Mourning the loss of friendship, customers, conversation.
The hospitality industry fell in under a week. There were rumblings of things about to go wrong on Monday, and by Saturday almost everyone had lost their jobs.
It’s hard to describe the grief I feel at the loss of my own. I feel foolish for trusting there to be work in an industry known for its precarity at the best of times. In Sydney, restaurants close as frequently as they open. How could I assume they would survive a pandemic?
Hospitality in Sydney is a more interesting study as a scene than as an industry. On the business side of things, it’s much the same as anywhere else: companies are profit-driven, workers are exploited. I’m among the lucky few that work for establishments that pay correctly and treat their staff well. Most others are the victims of missing payslips and an award system that is frequently “misunderstood.” There is very little in the way of union support, despite the successes of Hospo Voice in Melbourne. Like Melbourne, exploitation is rife.
This is perpetuated by a media class more interested in Neil Perry’s burgers than the workers from whom he has stolen millions of dollars of wages. The workers that make any of these places worth writing about in the first place — the waiters, the glassies, the bartenders and the chefs, are ignored in the face of the latest celebrity opening. It is these people that create the culture of hospitality in Sydney, and it is for them that I mourn.
The hospitality scene in Sydney is tight-knit. You know everyone. You either worked with them, know someone that worked with them, or met them at 4am at the Strawberry Hills Hotel. In a demanding, high pressure service environment, the relationships that are formed can become those most important in your life. There’s also a camaraderie in being “hospo,” heightened by the sense that people outside the industry don’t really understand it.
Friendships that aren’t formed behind a bar are formed over one, on shared breaks and drinks after shifts. The bars and restaurants that we visit on and off shift, as well as the ones we work in, are the physical base of our community. Their staff become an extended part of our working lives, as much a part of it as the people we actually work with. The loss of these spaces has contributed considerably to our shared grief — though some will reopen, many will not.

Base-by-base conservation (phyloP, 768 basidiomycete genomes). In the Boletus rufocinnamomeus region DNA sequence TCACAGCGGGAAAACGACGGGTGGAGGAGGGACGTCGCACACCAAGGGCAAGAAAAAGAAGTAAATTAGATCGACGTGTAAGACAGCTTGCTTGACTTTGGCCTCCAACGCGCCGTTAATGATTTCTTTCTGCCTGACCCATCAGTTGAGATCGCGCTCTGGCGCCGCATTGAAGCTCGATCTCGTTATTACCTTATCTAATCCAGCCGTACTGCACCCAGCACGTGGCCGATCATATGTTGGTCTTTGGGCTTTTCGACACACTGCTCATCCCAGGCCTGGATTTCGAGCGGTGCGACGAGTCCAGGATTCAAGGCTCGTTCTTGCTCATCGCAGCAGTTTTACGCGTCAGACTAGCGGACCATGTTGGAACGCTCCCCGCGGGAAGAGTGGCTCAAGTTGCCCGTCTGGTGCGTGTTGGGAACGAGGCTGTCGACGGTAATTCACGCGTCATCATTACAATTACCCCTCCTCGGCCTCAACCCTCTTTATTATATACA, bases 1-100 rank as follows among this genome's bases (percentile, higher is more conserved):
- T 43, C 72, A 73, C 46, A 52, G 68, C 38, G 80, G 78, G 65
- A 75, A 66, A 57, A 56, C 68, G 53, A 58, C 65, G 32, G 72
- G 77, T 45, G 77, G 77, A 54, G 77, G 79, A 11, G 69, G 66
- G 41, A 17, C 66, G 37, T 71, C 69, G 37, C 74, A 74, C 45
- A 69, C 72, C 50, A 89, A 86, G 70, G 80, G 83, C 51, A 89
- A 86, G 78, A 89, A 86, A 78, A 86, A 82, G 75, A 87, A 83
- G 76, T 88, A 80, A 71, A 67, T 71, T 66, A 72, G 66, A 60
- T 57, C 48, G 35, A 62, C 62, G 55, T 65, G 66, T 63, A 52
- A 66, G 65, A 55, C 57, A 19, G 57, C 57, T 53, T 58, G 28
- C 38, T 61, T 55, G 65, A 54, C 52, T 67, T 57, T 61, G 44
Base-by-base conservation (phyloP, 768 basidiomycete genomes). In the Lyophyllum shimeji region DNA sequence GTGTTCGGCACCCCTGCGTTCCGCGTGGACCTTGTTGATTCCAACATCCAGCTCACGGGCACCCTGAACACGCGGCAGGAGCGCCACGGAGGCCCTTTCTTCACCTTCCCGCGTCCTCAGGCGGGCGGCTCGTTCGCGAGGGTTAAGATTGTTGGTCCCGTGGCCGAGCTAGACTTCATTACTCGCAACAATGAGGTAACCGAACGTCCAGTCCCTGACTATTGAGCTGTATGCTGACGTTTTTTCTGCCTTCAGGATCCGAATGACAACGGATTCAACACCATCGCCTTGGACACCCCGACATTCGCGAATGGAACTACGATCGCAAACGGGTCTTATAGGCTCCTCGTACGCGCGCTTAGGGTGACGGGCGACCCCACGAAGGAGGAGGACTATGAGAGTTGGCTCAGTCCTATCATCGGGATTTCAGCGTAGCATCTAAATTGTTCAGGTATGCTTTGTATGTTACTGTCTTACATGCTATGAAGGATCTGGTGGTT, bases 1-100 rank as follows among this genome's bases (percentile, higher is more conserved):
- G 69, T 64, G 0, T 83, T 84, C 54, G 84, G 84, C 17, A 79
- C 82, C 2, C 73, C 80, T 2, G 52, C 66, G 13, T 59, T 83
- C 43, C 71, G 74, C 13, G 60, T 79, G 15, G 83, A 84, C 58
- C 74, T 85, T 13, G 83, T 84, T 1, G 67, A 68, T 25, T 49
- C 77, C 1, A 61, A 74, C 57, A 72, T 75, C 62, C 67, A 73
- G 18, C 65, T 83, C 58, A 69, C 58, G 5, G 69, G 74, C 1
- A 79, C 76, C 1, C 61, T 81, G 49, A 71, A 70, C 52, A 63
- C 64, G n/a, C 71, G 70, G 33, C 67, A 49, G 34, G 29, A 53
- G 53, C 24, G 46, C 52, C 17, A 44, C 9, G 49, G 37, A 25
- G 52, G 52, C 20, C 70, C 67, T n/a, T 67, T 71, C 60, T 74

I think that I am grieving the loss of these spaces the most. This loss, though temporary, is more than an absence of places to drink in. Their walls hold the memories of departed friends, of people I won’t be seeing for a while. Many won’t make it back to Sydney, even after the pandemic abates.
I am also feeling a deep sorrow at my lack of work. I miss my customers. I long for their conversation and their company, their familiarity. I miss even the worst of them, not for themselves, but for the solidarity they unwittingly created between me and my coworkers. I feel the loss of every hour of my working week as keenly as I did in the moment I knew my job was lost.
COVID-19 may have sounded the death knell, but it wasn’t what killed hospitality. The structures of power and oppression that control our society are ever present, if not amplified by the nature of our work. Merivale mournlessly stood down the same workers they have underpaid for a decade. Racism and xenophobia is rife, with migrant workers largely left out of the COVID-19 discussion, even as it affects them the most. Many workers are currently existing in Fair Work Act limbo, unsure if they have been stood down or made redundant, or what either term means.
Though many workers are individually political, the invisibility of the union movement in Sydney hospitality means that most aren’t unionised.
Watching their response to the unfolding crisis, it’s easy to understand why many workers are disillusioned with the left and their respective unions. The university educated, middle class left condemn those that fail to practice social distancing with religious fervour, whilst ordering Ubereats. It would seem that there is no greater evil than going outside, unless you’re a delivery driver bringing the outraged their food. All the while, many of the recently unemployed see social distancing as the direct cause of their situation — and who can blame them?
Those with a job in hospitality are the lucky few. For most of us, it’s over. Many will have to return home, whether that be interstate or overseas. The rest of us are left waiting for Centrelink, watching as the government stutters over decisions that will determine how we survive the next few months.
In some senses, COVID-19 has been transformative.The response to the crisis has revealed an overwhelming sense of solidarity and community. Those lucky enough to still hold their jobs have provided for those without, as free meals are offered across the city. The economic devastation of the pandemic has instilled a more furious and immediate class consciousness amongst my co workers than I have ever encountered before.
Though I am filled with sorrow, I am also filled with hope: hope for my community, for my friends, for our lives.